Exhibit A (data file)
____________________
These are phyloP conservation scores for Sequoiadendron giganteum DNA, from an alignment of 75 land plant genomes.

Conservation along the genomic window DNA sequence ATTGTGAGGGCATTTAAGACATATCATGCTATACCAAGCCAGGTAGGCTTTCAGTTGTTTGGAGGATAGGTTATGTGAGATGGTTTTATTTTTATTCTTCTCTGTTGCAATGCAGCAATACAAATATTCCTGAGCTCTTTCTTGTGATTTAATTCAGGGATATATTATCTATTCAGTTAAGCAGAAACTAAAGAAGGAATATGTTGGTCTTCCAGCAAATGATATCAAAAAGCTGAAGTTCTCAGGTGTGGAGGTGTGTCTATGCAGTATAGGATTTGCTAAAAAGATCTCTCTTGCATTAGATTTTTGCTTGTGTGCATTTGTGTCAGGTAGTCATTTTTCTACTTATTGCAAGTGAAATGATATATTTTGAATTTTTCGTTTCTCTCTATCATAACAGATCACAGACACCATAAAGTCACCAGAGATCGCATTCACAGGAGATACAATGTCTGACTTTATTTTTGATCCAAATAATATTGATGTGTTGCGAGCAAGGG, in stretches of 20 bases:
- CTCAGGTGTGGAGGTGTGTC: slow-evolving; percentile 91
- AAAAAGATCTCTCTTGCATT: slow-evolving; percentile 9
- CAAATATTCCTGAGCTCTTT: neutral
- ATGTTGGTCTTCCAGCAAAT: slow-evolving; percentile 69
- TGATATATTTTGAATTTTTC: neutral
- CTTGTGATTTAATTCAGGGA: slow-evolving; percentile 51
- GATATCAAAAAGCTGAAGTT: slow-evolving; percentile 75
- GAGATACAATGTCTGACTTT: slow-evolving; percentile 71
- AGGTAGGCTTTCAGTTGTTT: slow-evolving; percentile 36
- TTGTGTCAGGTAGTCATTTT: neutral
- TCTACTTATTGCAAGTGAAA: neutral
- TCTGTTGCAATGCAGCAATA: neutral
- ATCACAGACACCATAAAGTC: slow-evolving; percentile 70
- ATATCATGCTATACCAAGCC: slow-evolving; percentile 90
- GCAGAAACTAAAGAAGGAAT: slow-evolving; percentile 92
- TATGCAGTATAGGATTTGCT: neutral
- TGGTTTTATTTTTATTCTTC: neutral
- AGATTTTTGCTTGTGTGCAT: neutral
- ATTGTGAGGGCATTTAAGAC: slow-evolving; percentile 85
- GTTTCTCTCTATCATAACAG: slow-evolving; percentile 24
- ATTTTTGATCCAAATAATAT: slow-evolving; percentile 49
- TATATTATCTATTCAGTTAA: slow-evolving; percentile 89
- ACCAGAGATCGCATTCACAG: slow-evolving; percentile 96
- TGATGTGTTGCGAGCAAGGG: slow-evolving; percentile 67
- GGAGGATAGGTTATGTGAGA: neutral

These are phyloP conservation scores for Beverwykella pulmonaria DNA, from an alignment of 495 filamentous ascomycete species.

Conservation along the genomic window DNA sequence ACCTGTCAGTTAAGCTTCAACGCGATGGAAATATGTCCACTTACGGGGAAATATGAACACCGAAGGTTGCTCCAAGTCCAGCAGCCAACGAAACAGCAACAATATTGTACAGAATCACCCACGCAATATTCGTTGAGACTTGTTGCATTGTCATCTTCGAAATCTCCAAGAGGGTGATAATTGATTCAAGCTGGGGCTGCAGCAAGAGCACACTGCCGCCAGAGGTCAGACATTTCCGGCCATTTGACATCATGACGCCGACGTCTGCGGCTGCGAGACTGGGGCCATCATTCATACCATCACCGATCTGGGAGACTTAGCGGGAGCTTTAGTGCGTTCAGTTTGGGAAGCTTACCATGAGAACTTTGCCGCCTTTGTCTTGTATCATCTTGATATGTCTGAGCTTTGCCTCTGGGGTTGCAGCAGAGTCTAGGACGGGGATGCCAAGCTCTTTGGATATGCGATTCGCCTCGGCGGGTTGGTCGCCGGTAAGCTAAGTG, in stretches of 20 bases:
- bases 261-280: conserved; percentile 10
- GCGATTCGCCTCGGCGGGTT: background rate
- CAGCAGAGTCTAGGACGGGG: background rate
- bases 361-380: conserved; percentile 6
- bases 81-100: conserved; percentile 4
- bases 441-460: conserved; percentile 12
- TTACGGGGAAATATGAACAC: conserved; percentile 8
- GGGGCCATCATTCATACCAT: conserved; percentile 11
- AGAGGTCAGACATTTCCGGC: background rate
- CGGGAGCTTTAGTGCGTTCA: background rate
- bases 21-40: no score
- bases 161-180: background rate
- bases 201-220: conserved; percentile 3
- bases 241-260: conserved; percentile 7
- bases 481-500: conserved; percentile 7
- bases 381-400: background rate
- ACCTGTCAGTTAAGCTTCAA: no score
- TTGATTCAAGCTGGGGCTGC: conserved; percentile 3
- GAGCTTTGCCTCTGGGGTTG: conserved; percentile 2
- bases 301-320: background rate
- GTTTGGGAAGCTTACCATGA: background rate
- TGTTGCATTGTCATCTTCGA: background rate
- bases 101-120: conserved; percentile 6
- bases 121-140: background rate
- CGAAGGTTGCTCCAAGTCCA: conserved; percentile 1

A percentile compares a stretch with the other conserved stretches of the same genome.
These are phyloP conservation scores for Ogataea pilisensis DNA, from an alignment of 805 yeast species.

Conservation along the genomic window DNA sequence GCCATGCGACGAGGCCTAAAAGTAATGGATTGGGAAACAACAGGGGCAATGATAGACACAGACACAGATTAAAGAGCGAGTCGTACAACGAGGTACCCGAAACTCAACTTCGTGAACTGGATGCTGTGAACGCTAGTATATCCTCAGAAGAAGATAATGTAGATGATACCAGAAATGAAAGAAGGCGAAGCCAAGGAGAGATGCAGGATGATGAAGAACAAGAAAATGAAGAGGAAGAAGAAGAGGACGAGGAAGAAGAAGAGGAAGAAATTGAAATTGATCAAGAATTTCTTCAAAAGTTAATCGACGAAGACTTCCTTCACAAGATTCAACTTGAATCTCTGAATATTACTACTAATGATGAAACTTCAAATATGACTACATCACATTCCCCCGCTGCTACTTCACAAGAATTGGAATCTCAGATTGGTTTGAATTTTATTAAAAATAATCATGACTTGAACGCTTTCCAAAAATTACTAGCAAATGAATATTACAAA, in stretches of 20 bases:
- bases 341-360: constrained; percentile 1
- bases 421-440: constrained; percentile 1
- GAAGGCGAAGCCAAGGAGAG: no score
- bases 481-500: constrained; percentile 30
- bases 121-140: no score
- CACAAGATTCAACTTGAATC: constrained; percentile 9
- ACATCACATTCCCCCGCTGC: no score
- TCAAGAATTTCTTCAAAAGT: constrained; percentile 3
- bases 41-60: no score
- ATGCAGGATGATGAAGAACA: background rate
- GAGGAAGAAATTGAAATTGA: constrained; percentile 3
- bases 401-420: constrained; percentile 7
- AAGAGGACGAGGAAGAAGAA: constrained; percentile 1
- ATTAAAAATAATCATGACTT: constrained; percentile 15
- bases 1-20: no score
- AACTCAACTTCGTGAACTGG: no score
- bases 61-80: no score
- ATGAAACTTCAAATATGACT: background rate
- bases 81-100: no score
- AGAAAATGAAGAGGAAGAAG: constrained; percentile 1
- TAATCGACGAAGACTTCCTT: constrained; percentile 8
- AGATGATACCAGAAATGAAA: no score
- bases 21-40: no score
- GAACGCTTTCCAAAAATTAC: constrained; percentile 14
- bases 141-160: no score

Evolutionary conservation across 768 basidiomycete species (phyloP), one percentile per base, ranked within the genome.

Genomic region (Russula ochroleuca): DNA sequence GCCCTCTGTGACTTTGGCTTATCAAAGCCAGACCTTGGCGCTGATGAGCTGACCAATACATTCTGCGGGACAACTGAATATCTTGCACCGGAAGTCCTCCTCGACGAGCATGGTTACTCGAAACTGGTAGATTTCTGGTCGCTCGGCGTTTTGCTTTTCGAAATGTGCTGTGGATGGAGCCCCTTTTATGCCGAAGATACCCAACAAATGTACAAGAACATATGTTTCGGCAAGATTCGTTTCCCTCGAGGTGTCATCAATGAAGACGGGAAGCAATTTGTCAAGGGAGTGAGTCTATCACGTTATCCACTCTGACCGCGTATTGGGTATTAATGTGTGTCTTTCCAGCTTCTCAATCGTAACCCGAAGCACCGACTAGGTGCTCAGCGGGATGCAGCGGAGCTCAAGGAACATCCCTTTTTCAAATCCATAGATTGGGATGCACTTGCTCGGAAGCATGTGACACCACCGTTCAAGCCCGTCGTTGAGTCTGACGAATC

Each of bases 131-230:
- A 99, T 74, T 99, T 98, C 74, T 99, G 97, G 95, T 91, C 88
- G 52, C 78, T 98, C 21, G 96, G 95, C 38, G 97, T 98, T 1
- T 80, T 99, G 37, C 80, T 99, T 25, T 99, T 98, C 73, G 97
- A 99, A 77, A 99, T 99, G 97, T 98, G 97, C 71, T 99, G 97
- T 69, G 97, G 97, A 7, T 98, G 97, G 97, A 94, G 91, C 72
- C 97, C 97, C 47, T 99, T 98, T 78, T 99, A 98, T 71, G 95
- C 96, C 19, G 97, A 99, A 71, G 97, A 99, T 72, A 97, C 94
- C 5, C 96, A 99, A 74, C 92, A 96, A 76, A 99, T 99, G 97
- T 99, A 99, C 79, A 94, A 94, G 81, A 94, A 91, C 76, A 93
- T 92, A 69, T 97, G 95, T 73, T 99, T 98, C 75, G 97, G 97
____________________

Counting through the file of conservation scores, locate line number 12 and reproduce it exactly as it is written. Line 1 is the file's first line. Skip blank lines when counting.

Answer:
- TTGTGTCAGGTAGTCATTTT: neutral